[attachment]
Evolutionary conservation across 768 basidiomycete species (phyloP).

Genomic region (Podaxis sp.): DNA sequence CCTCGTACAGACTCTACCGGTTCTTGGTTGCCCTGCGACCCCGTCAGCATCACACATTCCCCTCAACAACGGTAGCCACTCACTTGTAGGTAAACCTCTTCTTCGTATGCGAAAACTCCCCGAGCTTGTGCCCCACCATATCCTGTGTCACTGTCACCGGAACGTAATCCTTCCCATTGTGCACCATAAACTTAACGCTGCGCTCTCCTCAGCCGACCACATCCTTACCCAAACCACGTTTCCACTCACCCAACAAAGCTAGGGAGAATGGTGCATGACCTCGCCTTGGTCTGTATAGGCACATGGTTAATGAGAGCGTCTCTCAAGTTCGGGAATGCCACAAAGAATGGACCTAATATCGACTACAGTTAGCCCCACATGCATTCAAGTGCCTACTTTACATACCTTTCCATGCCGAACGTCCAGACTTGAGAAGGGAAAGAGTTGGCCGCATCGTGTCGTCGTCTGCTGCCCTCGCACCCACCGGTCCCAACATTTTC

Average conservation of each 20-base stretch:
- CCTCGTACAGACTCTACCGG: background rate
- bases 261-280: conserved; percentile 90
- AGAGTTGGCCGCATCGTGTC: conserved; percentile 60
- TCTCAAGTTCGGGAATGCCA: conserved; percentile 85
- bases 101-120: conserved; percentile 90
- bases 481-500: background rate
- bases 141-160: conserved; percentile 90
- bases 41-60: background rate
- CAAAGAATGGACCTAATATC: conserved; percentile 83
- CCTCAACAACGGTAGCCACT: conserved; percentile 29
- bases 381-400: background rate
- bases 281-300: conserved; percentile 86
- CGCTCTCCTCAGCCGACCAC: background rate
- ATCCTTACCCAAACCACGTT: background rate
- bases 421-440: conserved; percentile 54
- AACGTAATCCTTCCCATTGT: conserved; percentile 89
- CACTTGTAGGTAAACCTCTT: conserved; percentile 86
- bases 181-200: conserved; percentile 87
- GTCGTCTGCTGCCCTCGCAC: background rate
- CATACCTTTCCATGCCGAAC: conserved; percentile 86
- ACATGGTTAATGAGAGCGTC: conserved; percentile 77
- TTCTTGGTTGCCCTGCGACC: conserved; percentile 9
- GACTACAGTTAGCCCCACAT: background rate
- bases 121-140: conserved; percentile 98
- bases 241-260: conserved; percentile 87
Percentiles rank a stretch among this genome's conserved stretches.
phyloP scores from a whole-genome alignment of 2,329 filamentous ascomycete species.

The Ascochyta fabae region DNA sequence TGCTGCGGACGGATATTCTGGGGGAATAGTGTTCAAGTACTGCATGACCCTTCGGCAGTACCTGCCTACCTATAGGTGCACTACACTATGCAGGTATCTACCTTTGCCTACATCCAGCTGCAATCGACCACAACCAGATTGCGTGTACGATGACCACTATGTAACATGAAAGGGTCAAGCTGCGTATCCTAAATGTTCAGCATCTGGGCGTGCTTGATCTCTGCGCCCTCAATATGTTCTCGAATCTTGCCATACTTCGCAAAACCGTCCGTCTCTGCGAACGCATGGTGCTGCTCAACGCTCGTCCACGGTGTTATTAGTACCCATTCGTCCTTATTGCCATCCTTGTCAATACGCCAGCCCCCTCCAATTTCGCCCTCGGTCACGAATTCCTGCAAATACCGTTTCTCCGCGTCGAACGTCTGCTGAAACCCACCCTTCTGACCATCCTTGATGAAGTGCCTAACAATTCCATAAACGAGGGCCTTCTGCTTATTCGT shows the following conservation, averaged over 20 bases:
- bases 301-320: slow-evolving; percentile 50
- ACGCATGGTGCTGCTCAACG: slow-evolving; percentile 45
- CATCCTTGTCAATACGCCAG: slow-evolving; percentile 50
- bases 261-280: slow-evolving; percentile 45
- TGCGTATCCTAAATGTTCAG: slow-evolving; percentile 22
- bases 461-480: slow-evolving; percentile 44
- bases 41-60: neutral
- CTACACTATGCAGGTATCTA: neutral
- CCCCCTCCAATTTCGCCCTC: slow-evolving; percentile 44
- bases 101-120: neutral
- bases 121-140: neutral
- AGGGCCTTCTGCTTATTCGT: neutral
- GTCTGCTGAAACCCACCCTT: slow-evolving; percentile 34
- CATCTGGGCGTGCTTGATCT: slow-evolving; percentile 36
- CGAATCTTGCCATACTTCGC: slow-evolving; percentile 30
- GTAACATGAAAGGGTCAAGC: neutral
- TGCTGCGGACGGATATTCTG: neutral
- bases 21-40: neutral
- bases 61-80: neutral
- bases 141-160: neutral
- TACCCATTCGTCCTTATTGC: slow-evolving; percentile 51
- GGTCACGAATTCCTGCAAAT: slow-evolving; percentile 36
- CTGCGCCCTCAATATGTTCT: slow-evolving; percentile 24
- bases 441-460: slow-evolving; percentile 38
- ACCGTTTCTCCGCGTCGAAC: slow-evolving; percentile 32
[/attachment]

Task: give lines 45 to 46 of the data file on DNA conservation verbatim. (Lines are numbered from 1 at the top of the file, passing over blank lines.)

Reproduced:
- CATCTGGGCGTGCTTGATCT: slow-evolving; percentile 36
- CGAATCTTGCCATACTTCGC: slow-evolving; percentile 30